Employment for teens with disabilities is notoriously low, with 16.6% of teens with disabilities ages 16-19 having jobs. On the other hand, 29.9% of teens with no disabilities are employed (“Youth Employment Rate”). Libraries can help local teens land jobs—for the summer or beyond—by hosting career preparation workshops. These workshops should be open to, and helpful for, teens with disabilities and without, but some of the advice is exclusively for teens with disabilities.

jobappsm

(image credit)

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30 Days of Teen Programming: Delivering what the community wants & needs

One of my favorite sections of the Teen Programming Guidelines (is it nerdy to have favorite sections?) is “Align programs with community and library priorities.” But you have to be deeply involved with community agencies and activities in order to be ready to act on the community’s priorities as they arise. This sounds obvious (and it is!), but it’s taken me a few years to figure it out.

Several years back my coworker and I began working with the Seattle Youth Employment Program (SYEP). SYEP is a city agency that places youth with barriers in paid internships in a variety of environments in city government and the private sector. It also provides them with job training and academic support. We worked with SYEP staff to design a curriculum that would build the interns’ digital and information literacy skills. We were sometimes surprised by the needs identified by SYEP staff and the interns’ employers: touch typing, for example, and basic MS Word. We learned a lot about putting our own assumptions aside.

Over the years, we continually evaluated and adjusted the program. We dropped some pieces and added others to make it as relevant as possible to the youth’s needs and the needs of their employers. Mayor YEP Logo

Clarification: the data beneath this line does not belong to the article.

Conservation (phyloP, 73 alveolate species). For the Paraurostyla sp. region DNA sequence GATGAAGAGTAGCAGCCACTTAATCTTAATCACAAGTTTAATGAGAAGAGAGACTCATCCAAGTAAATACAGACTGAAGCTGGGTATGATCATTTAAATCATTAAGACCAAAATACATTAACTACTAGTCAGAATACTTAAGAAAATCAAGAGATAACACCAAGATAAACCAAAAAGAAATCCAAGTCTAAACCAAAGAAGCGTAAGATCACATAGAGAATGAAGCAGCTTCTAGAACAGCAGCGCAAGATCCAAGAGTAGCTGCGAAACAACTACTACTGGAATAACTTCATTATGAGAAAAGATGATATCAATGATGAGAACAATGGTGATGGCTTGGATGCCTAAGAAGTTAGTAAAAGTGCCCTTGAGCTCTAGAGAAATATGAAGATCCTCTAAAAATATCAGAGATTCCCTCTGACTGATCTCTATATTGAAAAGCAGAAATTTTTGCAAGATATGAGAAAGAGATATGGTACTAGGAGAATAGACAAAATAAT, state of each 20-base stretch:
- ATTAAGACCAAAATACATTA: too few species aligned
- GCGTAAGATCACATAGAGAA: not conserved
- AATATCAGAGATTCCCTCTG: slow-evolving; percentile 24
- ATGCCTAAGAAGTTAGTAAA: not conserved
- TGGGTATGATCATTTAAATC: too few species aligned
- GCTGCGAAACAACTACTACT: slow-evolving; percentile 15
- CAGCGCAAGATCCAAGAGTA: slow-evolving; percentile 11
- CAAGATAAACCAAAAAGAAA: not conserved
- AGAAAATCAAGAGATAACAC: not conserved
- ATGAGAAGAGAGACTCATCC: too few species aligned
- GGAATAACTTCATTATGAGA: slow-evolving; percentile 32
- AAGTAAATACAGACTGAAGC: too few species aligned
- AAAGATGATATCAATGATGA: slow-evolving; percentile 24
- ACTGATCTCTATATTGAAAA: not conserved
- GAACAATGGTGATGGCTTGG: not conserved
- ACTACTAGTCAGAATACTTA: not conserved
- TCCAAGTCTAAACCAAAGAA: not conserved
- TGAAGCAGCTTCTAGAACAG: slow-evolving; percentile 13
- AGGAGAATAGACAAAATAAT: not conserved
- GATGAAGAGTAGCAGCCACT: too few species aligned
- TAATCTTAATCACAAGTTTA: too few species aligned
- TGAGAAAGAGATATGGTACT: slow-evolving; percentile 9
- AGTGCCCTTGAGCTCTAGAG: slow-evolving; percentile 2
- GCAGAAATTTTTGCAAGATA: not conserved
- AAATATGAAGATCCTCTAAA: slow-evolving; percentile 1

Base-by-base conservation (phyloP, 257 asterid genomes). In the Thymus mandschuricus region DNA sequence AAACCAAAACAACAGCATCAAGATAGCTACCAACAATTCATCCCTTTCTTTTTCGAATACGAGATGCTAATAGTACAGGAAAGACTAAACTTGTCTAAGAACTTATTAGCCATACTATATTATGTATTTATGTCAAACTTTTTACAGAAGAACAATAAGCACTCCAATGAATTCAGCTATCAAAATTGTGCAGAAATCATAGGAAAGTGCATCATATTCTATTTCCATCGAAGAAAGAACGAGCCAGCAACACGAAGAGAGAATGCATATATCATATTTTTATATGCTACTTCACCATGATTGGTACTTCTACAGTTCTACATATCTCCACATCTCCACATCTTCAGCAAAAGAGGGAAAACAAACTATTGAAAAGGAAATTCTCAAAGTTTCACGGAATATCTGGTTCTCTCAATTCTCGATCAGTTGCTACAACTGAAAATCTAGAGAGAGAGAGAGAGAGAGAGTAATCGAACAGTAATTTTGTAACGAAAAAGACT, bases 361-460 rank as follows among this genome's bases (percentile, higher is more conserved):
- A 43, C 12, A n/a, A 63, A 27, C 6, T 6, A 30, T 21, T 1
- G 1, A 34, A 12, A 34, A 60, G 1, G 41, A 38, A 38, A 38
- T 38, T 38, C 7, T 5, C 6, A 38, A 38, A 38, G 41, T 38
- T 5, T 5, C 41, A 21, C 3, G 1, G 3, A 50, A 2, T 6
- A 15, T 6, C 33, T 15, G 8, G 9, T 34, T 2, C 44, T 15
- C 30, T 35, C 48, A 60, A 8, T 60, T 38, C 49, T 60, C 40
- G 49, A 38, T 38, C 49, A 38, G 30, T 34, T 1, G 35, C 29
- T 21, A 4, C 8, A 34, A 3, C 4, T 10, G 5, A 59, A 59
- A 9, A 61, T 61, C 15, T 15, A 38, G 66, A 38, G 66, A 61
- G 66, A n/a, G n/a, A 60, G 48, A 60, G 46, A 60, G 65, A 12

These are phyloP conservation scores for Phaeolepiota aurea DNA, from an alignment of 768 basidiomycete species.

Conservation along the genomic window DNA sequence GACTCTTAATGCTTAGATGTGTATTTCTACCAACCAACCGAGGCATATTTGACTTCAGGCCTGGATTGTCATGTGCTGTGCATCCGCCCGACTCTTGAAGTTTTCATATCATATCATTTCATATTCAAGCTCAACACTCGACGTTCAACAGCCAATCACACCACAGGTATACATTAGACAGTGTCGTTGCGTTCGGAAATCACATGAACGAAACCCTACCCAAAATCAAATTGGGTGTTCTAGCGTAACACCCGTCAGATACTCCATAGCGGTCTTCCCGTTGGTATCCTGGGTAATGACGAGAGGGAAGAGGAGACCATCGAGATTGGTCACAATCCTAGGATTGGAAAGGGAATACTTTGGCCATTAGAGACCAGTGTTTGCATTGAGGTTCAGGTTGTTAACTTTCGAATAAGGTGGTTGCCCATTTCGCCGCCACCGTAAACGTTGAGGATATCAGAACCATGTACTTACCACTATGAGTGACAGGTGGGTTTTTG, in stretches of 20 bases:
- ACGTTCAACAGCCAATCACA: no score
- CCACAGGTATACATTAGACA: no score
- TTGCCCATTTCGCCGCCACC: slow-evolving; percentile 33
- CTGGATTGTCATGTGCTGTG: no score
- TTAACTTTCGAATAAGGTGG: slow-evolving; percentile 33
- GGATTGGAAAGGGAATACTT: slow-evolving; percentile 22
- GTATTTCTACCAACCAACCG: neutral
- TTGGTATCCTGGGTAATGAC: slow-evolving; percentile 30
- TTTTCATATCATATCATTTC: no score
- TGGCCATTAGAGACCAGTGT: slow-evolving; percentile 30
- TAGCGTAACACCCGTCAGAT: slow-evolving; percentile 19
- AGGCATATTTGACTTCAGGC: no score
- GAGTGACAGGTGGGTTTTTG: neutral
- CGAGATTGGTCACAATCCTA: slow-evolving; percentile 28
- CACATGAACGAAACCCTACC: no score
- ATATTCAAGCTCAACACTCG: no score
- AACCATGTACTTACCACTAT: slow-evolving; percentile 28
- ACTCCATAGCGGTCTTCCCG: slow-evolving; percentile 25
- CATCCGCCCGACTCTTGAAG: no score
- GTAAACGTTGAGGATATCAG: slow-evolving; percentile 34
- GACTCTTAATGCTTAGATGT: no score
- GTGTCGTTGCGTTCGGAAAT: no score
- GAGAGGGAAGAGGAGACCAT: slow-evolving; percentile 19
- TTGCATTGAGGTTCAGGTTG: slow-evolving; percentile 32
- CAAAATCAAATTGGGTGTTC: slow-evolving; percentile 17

This year, Seattle’s mayor put forth a huge Youth Employment Initiative in which he asked SYEP to more than double the number of youth placed in jobs over the summer. Suddenly, the community had spoken: youth employment was a major need. Because we already had an ongoing relationship with SYEP, the library was poised to expand the partnership to serve more youth with our trainings. We also helped in other ways, like providing meeting rooms for SYEP staff trainings. Next summer, the mayor intends to make the program five times larger than it is this year (eep!), which will present a huge opportunity for library involvement.

Of course, being in the right place at the time is always partly a matter of luck. But you can’t be lucky if you’re not out there.

30 Days of Teen Programming: How do you Know What’s Needed?

teens in front of a graffitti muralThe first item in YALSA’s Teen Programming Guidelines states, “Create programming that reflects the needs and identities of all teens in the community.” And the overview of this guideline goes on to say:

In order to ensure that library programming meets the needs of all members of the community and does not duplicate services provided elsewhere, library staff should have a thorough understanding of the communities they serve. Library staff must continually analyze their communities so that they have current knowledge about who the teens in their community are. They must also develop relationships with community organizations already working with youth. Library staff play a crucial role in connecting teens to the community agencies and individuals that can best meet their needs.

The part of the overview that I think sometimes is difficult for library staff working with teens is the “continually analyze their communities so that they have current knowledge….” Continue reading

Libraries are More Essential than Ever

branchesThis January, the’ Center for an Urban Future‘ released Branches of Opportunity, a report about New York City’s Public Libraries. Despite the important role they play in the city’s human capital system, libraries continue to remain undervalued by policymakers.

I spent some time on the phone this month with David Giles, the Center’s Research Director, who wrote the report . He explained his findings related to teens. The answers that follow summarize his words.

While this report was particular to New York public libraries and not exclusive to teen users, there are definitely some takeaways for our own library systems and settings and for the work that we do with young people. Continue reading